# How to compute $\int_0^{\infty} \frac{\sqrt{x}}{x^2-1}\mathrm dx$

Could you explain to me, with details, how to compute this integral, find its principal value?

$$\int_0^{\infty} \frac{\sqrt{x}}{x^2-1}\mathrm dx$$

$f(z) =\frac{\sqrt{z}}{z^2-1} = \frac{z}{z^{1/2} (z^2-1)}$

It has singularities on the real line, so I need to integrate this function over a curve made of segment $[0, 1- \varepsilon] \cup$ semicircle with endpoints $1- \varepsilon, \ 1+ \varepsilon \cup$ segment $[1+ \varepsilon, R]$ and we link $R$ and $0$ with a big semicircle .

The integral over the big semicircle vanishes.

Integral over the small semicircle, centered in $1$ tends to $i \pi Res_1f$ as its radius tends to $0$.

Could you tell me how to calculate this put this together and find this integral?

Thank you.

• Do you have to solve this integral a certain way? Jan 25 '15 at 17:37
• Are you asked to use contour integration? Jan 25 '15 at 17:43
• The integral is divergent. So, I assume you want to calculate the principal value? Jan 25 '15 at 17:43
• Hint: For every $u\gt1$, use the change of variable $x\to1/x$ in the part $(0,1/u)$ of the integral on $(0,1/u)\cup(u,+\infty)$ to transform this into a computable integral on $(u,+\infty)$, then consider the limit $u\to1$.
– Did
Jan 25 '15 at 17:54
• In general, for $0<k<n$ we have $\displaystyle\int_0^\infty\frac{x^{k-1}}{1-x^n}dx=\frac\pi n~\cot\bigg(k~\frac\pi n\bigg)$. Jan 25 '15 at 21:44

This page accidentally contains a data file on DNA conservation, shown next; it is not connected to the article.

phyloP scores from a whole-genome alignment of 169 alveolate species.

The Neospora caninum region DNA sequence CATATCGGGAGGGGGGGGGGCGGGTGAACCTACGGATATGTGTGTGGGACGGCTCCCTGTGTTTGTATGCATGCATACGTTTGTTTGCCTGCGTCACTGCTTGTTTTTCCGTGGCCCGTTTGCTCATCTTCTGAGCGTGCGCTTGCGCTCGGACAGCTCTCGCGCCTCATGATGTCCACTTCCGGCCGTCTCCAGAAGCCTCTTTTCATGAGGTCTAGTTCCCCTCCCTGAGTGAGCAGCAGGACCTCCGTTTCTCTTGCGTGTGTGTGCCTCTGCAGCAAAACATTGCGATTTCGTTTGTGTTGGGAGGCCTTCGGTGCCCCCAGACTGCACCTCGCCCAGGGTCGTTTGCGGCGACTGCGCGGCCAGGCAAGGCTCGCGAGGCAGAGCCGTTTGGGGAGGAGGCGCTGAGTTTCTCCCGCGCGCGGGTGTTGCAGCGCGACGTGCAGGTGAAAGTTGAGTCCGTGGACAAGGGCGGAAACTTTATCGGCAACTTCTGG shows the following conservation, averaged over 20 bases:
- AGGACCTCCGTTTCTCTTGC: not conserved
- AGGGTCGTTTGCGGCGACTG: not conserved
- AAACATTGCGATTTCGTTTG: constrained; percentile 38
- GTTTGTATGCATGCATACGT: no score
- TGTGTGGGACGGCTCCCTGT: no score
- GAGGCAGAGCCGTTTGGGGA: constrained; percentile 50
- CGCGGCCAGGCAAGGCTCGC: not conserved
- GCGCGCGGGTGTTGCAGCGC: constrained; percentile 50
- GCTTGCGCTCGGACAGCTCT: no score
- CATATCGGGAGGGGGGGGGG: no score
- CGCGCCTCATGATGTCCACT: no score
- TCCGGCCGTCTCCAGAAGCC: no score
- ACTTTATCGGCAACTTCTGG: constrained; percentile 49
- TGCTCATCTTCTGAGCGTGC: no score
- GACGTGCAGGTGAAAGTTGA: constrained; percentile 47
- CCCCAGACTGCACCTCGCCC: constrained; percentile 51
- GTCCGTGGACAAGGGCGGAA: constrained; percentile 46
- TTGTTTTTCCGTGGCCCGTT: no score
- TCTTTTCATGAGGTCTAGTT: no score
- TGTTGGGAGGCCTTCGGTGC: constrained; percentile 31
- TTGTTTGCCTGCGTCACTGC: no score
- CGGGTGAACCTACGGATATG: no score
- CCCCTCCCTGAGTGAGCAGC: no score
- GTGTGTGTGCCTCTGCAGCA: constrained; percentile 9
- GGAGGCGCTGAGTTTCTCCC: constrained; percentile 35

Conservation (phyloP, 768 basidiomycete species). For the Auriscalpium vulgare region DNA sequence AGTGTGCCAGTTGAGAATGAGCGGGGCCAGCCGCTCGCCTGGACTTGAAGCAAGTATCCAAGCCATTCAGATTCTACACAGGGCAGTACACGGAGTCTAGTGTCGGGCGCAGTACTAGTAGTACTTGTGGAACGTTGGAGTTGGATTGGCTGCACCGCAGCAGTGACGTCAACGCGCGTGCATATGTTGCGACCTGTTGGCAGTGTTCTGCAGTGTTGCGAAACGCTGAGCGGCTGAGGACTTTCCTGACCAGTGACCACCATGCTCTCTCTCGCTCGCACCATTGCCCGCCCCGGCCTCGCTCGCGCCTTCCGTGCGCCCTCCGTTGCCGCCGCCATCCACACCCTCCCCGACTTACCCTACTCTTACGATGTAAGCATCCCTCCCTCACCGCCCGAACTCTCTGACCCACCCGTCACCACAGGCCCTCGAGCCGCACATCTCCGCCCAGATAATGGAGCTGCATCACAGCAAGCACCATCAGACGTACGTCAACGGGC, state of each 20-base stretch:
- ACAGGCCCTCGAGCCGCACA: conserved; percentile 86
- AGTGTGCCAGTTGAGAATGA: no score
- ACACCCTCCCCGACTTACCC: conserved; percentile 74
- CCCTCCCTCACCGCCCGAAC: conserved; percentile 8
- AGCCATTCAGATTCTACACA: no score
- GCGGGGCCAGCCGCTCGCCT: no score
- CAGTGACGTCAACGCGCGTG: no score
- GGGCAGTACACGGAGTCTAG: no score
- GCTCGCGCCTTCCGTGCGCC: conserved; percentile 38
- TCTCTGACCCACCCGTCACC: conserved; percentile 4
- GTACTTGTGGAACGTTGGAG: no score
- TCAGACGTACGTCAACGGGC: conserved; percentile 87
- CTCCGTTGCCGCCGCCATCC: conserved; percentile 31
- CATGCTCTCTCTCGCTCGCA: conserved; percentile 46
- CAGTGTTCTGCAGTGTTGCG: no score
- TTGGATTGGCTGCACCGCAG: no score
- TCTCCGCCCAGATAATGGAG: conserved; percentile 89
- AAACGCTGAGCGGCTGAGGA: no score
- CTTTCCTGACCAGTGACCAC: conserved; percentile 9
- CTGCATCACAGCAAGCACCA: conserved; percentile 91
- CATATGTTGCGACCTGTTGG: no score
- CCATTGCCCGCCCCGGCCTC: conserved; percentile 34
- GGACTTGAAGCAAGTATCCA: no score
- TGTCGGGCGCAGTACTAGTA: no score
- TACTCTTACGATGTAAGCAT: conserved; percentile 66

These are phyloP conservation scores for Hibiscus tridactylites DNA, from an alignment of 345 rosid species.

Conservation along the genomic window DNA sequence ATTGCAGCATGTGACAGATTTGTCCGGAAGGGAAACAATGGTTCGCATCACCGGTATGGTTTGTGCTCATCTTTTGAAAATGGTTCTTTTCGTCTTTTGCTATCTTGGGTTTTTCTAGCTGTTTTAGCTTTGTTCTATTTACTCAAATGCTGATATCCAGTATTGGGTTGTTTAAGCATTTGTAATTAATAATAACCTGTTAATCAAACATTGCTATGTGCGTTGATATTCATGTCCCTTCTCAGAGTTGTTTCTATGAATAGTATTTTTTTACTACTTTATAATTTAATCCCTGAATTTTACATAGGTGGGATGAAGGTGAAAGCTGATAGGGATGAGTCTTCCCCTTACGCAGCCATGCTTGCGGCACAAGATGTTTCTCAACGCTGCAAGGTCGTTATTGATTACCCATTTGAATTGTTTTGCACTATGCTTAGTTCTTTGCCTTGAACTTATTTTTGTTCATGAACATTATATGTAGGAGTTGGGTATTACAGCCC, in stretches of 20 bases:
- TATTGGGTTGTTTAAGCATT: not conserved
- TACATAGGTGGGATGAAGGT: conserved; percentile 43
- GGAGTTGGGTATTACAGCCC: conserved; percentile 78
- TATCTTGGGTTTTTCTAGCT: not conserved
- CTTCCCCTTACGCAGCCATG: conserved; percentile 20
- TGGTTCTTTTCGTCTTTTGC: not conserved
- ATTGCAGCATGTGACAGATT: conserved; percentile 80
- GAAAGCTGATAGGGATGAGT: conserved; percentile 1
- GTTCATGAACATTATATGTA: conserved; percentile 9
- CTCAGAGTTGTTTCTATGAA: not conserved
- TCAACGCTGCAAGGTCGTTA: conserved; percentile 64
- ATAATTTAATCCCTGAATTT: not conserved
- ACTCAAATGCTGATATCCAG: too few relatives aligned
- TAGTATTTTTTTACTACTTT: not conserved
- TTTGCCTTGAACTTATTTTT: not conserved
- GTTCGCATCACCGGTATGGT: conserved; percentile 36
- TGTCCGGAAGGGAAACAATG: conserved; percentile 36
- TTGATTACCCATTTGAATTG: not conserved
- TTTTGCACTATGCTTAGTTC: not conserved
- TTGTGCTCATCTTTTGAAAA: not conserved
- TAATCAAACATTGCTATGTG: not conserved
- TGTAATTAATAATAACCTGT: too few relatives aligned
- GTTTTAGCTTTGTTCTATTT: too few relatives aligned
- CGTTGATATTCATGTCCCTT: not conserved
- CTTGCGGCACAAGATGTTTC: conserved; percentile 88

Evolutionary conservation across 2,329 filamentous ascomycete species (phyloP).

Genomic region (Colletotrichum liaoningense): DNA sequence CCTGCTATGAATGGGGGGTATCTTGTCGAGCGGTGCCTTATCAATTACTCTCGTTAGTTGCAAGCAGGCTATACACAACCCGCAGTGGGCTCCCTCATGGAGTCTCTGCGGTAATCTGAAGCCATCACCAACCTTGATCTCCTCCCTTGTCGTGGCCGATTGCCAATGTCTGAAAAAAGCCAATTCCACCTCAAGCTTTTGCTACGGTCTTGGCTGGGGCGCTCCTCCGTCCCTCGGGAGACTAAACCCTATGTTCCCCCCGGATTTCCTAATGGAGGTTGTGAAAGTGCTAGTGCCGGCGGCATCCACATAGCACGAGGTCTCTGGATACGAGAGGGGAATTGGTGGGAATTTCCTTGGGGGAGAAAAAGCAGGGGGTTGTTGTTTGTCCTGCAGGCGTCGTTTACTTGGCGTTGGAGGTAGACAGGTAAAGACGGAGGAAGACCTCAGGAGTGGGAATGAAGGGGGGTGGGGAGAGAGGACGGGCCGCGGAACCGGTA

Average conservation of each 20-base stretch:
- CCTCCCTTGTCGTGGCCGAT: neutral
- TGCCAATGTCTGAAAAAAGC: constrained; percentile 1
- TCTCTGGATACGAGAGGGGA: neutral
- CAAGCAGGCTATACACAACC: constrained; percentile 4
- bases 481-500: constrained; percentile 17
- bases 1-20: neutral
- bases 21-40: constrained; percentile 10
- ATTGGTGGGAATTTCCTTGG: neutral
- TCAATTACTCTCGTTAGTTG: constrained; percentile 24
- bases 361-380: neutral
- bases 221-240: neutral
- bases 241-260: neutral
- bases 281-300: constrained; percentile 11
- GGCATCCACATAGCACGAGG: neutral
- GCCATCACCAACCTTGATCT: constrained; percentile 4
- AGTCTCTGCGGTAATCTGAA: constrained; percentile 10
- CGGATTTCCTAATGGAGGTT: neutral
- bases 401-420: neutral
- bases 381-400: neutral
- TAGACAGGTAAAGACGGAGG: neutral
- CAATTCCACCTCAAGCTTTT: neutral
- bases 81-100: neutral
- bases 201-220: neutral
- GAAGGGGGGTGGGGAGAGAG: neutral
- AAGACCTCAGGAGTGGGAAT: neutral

The integral as stated does not converge. On the other hand, its Cauchy principal value exists and may be computed using the residue theorem.

Consider the integral

$$\oint_C dz \frac{\sqrt{z}}{z^2-1}$$

where $C$ is a keyhole contour of outer radius $R$ and inner radius $\epsilon$, with semicircular detours of radius $\epsilon$ into the upper half plane at $z=1$. The contour integral is then

$$\int_{\epsilon}^{1-\epsilon} dx \frac{\sqrt{x}}{x^2-1}+ i \epsilon \int_{\pi}^0 d\phi \, e^{i \phi} \frac{\sqrt{1+\epsilon e^{i \phi}}}{\left (1+\epsilon e^{i \phi} \right )^2-1} \\ + \int_{1+\epsilon}^R dx \frac{\sqrt{x}}{x^2-1} + i R \int_0^{2 \pi} d\theta \, e^{i \theta} \frac{\sqrt{R} e^{i \theta/2}}{R^2 e^{i 2 \theta}-1} \\ + \int_{R}^{1+\epsilon} dx \frac{e^{i \pi} \sqrt{x}}{x^2-1} + i \epsilon \int_{2\pi}^{\pi} d\phi \, e^{i \phi} \frac{\sqrt{e^{i 2 \pi}+\epsilon e^{i \phi}}}{\left (1+\epsilon e^{i \phi} \right )^2-1} \\ + \int_{1-\epsilon}^{\epsilon} dx \frac{e^{i \pi} \sqrt{x}}{x^2-1} + i \epsilon\int_{2 \pi}^0 d\phi \frac{\sqrt{\epsilon} e^{i \phi/2}}{\epsilon^2 e^{i 2 \phi}-1}$$

As $R \to \infty$, the magnitude of the fourth integral vanishes as $R^{-1/2}$. As $\epsilon \to 0$, each of the second integral contributes a factor of $-i \pi/2$, the sixth integral contributes a factor of $i \pi/2$ and the eighth integral vanishes as $\epsilon^{3/2}$. Also, the first, third, fifth, and seventh integrals add to the Cauchy principal value of an integral. Thus, the contour integral is equal to

$$2 PV \int_{0}^{\infty} dx \frac{\sqrt{x}}{x^2-1}$$

By the residue theorem, the contour integral is equal to $i 2 \pi$ times the residue of the pole $z=e^{i \pi}$ inside $C$. Thus,

$$PV \int_{0}^{\infty} dx \frac{\sqrt{x}}{x^2-1} = i \pi \frac{e^{i \pi/2}}{2 e^{i \pi}} = \frac{\pi}{2}$$

• The first integral is due to integrating along the segment $[\varepsilon, 1- \varepsilon]$ along the real line. Next, we integrate along the little semicircle till we touch the real line, then we integrate along the real line from $1- \varepsilon$ to $R$, then along the big semicircle, here $z = Re^{i \varphi}, \ 0 \le \varphi \le \pi$